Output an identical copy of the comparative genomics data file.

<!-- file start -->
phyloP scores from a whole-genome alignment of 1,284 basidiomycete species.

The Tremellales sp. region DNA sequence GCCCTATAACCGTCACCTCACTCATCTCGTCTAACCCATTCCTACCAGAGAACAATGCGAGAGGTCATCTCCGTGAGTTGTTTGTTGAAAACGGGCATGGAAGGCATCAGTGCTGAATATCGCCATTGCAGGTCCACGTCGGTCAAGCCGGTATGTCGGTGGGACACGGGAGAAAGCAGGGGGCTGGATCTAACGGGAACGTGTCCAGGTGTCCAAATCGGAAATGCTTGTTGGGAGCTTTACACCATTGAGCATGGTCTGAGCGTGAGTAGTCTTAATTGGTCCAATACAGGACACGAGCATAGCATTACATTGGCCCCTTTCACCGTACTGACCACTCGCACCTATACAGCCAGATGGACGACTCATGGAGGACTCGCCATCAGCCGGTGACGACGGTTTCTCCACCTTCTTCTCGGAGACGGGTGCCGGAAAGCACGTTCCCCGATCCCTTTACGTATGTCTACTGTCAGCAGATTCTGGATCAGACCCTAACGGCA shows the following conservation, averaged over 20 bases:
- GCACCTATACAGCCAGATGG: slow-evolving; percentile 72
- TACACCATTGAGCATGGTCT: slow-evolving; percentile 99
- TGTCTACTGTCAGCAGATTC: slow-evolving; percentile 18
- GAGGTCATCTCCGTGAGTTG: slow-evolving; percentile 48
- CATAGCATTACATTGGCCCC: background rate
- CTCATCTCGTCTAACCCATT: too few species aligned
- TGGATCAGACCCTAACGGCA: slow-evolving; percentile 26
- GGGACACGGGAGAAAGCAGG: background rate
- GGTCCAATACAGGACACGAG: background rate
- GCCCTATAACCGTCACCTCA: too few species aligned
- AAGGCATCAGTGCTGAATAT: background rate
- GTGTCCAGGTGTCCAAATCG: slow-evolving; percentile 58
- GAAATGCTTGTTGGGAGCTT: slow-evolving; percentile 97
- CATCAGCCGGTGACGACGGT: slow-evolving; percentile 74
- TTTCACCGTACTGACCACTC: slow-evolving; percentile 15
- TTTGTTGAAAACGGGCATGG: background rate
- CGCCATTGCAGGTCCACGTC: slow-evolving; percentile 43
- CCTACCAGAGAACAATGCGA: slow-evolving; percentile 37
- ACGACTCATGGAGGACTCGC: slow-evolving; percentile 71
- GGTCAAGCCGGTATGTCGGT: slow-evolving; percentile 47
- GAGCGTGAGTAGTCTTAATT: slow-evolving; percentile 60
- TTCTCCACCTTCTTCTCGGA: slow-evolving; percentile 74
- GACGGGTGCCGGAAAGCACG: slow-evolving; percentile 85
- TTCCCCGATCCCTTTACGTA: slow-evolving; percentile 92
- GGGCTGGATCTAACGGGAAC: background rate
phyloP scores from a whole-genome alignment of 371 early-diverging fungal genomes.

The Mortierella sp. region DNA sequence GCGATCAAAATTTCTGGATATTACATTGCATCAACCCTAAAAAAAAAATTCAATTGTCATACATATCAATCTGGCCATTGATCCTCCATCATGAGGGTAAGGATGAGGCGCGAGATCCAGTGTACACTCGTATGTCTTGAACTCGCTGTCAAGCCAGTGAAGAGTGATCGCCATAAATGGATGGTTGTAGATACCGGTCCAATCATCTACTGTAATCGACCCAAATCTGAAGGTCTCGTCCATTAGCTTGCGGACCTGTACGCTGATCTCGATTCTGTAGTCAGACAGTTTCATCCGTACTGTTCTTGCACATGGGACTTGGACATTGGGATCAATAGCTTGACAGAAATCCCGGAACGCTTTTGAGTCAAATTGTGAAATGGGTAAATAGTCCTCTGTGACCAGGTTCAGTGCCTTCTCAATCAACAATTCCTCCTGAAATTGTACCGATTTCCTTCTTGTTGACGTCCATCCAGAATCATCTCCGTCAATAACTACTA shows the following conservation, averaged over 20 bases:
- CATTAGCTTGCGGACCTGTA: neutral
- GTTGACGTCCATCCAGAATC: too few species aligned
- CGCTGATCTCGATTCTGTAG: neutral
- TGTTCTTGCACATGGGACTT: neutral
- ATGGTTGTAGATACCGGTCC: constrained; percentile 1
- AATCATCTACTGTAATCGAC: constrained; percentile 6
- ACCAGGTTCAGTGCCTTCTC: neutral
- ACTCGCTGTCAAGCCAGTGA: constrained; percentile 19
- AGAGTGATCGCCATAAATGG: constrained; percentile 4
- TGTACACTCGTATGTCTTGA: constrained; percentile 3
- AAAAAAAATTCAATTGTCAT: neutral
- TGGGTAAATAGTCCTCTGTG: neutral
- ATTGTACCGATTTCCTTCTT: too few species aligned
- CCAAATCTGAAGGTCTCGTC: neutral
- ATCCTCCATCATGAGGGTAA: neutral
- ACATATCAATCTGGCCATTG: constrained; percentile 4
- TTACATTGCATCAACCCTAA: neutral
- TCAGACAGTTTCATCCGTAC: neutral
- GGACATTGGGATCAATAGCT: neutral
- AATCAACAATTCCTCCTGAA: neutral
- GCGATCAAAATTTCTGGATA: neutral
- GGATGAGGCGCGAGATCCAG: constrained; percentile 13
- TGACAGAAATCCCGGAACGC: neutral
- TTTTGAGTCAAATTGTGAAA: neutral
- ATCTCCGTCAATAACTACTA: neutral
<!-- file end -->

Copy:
phyloP scores from a whole-genome alignment of 1,284 basidiomycete species.

The Tremellales sp. region DNA sequence GCCCTATAACCGTCACCTCACTCATCTCGTCTAACCCATTCCTACCAGAGAACAATGCGAGAGGTCATCTCCGTGAGTTGTTTGTTGAAAACGGGCATGGAAGGCATCAGTGCTGAATATCGCCATTGCAGGTCCACGTCGGTCAAGCCGGTATGTCGGTGGGACACGGGAGAAAGCAGGGGGCTGGATCTAACGGGAACGTGTCCAGGTGTCCAAATCGGAAATGCTTGTTGGGAGCTTTACACCATTGAGCATGGTCTGAGCGTGAGTAGTCTTAATTGGTCCAATACAGGACACGAGCATAGCATTACATTGGCCCCTTTCACCGTACTGACCACTCGCACCTATACAGCCAGATGGACGACTCATGGAGGACTCGCCATCAGCCGGTGACGACGGTTTCTCCACCTTCTTCTCGGAGACGGGTGCCGGAAAGCACGTTCCCCGATCCCTTTACGTATGTCTACTGTCAGCAGATTCTGGATCAGACCCTAACGGCA shows the following conservation, averaged over 20 bases:
- GCACCTATACAGCCAGATGG: slow-evolving; percentile 72
- TACACCATTGAGCATGGTCT: slow-evolving; percentile 99
- TGTCTACTGTCAGCAGATTC: slow-evolving; percentile 18
- GAGGTCATCTCCGTGAGTTG: slow-evolving; percentile 48
- CATAGCATTACATTGGCCCC: background rate
- CTCATCTCGTCTAACCCATT: too few species aligned
- TGGATCAGACCCTAACGGCA: slow-evolving; percentile 26
- GGGACACGGGAGAAAGCAGG: background rate
- GGTCCAATACAGGACACGAG: background rate
- GCCCTATAACCGTCACCTCA: too few species aligned
- AAGGCATCAGTGCTGAATAT: background rate
- GTGTCCAGGTGTCCAAATCG: slow-evolving; percentile 58
- GAAATGCTTGTTGGGAGCTT: slow-evolving; percentile 97
- CATCAGCCGGTGACGACGGT: slow-evolving; percentile 74
- TTTCACCGTACTGACCACTC: slow-evolving; percentile 15
- TTTGTTGAAAACGGGCATGG: background rate
- CGCCATTGCAGGTCCACGTC: slow-evolving; percentile 43
- CCTACCAGAGAACAATGCGA: slow-evolving; percentile 37
- ACGACTCATGGAGGACTCGC: slow-evolving; percentile 71
- GGTCAAGCCGGTATGTCGGT: slow-evolving; percentile 47
- GAGCGTGAGTAGTCTTAATT: slow-evolving; percentile 60
- TTCTCCACCTTCTTCTCGGA: slow-evolving; percentile 74
- GACGGGTGCCGGAAAGCACG: slow-evolving; percentile 85
- TTCCCCGATCCCTTTACGTA: slow-evolving; percentile 92
- GGGCTGGATCTAACGGGAAC: background rate
phyloP scores from a whole-genome alignment of 371 early-diverging fungal genomes.

The Mortierella sp. region DNA sequence GCGATCAAAATTTCTGGATATTACATTGCATCAACCCTAAAAAAAAAATTCAATTGTCATACATATCAATCTGGCCATTGATCCTCCATCATGAGGGTAAGGATGAGGCGCGAGATCCAGTGTACACTCGTATGTCTTGAACTCGCTGTCAAGCCAGTGAAGAGTGATCGCCATAAATGGATGGTTGTAGATACCGGTCCAATCATCTACTGTAATCGACCCAAATCTGAAGGTCTCGTCCATTAGCTTGCGGACCTGTACGCTGATCTCGATTCTGTAGTCAGACAGTTTCATCCGTACTGTTCTTGCACATGGGACTTGGACATTGGGATCAATAGCTTGACAGAAATCCCGGAACGCTTTTGAGTCAAATTGTGAAATGGGTAAATAGTCCTCTGTGACCAGGTTCAGTGCCTTCTCAATCAACAATTCCTCCTGAAATTGTACCGATTTCCTTCTTGTTGACGTCCATCCAGAATCATCTCCGTCAATAACTACTA shows the following conservation, averaged over 20 bases:
- CATTAGCTTGCGGACCTGTA: neutral
- GTTGACGTCCATCCAGAATC: too few species aligned
- CGCTGATCTCGATTCTGTAG: neutral
- TGTTCTTGCACATGGGACTT: neutral
- ATGGTTGTAGATACCGGTCC: constrained; percentile 1
- AATCATCTACTGTAATCGAC: constrained; percentile 6
- ACCAGGTTCAGTGCCTTCTC: neutral
- ACTCGCTGTCAAGCCAGTGA: constrained; percentile 19
- AGAGTGATCGCCATAAATGG: constrained; percentile 4
- TGTACACTCGTATGTCTTGA: constrained; percentile 3
- AAAAAAAATTCAATTGTCAT: neutral
- TGGGTAAATAGTCCTCTGTG: neutral
- ATTGTACCGATTTCCTTCTT: too few species aligned
- CCAAATCTGAAGGTCTCGTC: neutral
- ATCCTCCATCATGAGGGTAA: neutral
- ACATATCAATCTGGCCATTG: constrained; percentile 4
- TTACATTGCATCAACCCTAA: neutral
- TCAGACAGTTTCATCCGTAC: neutral
- GGACATTGGGATCAATAGCT: neutral
- AATCAACAATTCCTCCTGAA: neutral
- GCGATCAAAATTTCTGGATA: neutral
- GGATGAGGCGCGAGATCCAG: constrained; percentile 13
- TGACAGAAATCCCGGAACGC: neutral
- TTTTGAGTCAAATTGTGAAA: neutral
- ATCTCCGTCAATAACTACTA: neutral